Malaysia digital economy company looking for more partners for DFTZ

Malaysia digital economy company looking for more partners for DFTZ

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Malaysia Digital Economy Corporation (MDEC), the country’s government-backed agency in promoting digital economy, is in talks with several e-commerce players for possible tie-up to enhance the Digital Free Trade Zone (DFTZ).

The government body is in negotiations with e-commerce players specifically from marketplace, logistic and trade facilitation from various countries including China and the United States, MDEC’s chief operating officer Ng Wan Peng told Xinhua in a recent interview.

She hoped a new partnership can be formed by year-end.

“We are open to working with any player who finds Malaysia conducive in doing business, and at the same time, we see value from it,” she said, highlighting that DFTZ’s two key objectives are to help Malaysian small and medium enterprises (SMEs) to export, and to make the country as a regional logistic hub in e-commerce trading.

DFTZ, which was introduced on March 22, saw Alibaba Group as its first partner. It is also the first hub of the Electronic World Trade Plaform outside China, which is proposed by Alibaba founder and executive chariman Jack Ma to promote cross-border trade.

Under Malaysia’s national e-commerce strategic roadmap, the DFTZ aims at doubling Malaysia’s e-commerce growth to 20.8 percent from 10.8 percent now.

“We see Malaysia very fortunate to have Alibaba as the DFTZ’s first strategic partner as Alibaba is a well-established group that has the vision to help the SMEs across the world,” Ng said, adding that Malaysians are benefitting as Alibaba is willing to promote Malaysian products.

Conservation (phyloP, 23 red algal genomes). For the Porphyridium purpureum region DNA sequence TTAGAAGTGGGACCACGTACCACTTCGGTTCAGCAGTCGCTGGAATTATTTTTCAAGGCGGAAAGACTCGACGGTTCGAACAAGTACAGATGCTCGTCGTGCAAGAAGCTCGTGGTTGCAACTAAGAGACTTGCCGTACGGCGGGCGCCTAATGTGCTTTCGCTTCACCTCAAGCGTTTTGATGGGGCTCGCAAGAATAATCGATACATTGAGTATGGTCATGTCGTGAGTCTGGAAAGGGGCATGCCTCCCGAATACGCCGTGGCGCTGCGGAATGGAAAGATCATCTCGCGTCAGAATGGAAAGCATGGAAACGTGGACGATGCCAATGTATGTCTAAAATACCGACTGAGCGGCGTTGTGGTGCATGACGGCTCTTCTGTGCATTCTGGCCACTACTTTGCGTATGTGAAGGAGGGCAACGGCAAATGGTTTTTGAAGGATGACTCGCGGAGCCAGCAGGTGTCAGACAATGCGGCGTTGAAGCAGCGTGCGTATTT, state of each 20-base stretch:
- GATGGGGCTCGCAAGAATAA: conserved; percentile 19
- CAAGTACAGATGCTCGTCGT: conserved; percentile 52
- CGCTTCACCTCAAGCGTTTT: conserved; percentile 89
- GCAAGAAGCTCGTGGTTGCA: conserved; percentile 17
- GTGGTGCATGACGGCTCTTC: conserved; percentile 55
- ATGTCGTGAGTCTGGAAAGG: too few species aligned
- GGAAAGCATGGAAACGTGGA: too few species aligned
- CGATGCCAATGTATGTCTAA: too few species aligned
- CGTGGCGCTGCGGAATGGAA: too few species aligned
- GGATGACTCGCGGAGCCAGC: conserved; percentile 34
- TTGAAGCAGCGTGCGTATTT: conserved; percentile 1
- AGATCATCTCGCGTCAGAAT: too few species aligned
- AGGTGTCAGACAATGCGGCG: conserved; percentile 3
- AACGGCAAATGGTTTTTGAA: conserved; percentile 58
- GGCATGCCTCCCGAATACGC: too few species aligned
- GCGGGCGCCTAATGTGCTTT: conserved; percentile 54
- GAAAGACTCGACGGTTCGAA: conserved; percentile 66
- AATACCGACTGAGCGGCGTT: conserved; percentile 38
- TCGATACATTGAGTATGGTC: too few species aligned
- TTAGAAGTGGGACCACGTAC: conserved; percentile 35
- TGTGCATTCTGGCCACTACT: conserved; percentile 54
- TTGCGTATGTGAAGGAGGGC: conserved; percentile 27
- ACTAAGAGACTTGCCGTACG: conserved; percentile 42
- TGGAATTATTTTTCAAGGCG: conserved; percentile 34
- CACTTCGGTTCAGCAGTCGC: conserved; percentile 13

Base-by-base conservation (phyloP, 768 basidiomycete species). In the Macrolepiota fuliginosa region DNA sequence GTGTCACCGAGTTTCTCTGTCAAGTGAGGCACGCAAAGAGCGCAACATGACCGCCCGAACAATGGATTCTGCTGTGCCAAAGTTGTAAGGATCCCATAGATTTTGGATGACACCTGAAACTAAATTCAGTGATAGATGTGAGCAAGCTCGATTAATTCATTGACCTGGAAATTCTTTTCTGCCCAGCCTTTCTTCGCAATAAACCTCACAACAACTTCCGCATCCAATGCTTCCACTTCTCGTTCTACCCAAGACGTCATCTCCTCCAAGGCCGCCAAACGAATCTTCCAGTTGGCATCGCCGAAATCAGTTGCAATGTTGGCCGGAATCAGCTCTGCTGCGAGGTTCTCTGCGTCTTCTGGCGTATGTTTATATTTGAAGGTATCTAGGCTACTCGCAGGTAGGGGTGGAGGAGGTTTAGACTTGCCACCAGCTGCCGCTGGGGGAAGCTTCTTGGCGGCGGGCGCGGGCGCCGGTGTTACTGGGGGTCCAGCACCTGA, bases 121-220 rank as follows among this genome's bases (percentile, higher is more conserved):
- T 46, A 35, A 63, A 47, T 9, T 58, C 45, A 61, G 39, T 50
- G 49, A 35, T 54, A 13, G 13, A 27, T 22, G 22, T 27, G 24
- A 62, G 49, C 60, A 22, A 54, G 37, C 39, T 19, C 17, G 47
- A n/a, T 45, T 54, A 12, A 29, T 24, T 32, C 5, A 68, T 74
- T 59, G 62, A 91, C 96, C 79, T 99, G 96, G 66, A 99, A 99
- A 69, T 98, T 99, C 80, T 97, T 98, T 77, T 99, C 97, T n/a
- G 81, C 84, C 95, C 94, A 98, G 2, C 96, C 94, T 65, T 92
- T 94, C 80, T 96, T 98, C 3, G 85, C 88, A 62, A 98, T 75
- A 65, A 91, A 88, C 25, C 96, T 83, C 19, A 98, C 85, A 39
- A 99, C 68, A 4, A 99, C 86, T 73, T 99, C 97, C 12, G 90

She is confident that Alibaba can replicate its success in China by nurturing more Malaysian SMEs to compete in global market.

The DFTZ has gone live on with more than 1,900 export-ready SMEs signed on to participate. According to Ng, these SMEs are mainly involved in electrical and electronics products, food, snacks, pharmaceutical products, apparels, which are popular in e-commerce industry.

“These areas will continue to be our focus,” said Ng, who is positive with the growth prospect as the participants have outpaced the government’s target of 1500.

“Our hope is to get all export-ready SMEs onboard by using the DFTZ to export to the world. We know it is not something that we can achieve over-night, but we hope to see the successful cases of DFTZ to attract more SMEs to use the platform,” she said.

According to her, there are 900,000 SMEs in Malaysia, and most of them are in retail businesses, which the agency is targeting.

“However, we need to break the number down as among these SMEs, perhaps only 30 percent is selling products. Then out of these retailers, may be only 10 percent is eyeing for exports,” she explained.

To her, the biggest challenge in promoting the DFTZ now is the slow adoption of e-commerce technology among Malaysian SMEs. Thus, the government agency needs to continue educating them in adopting technology, reports  Xinhua, Kuala Lumpur.

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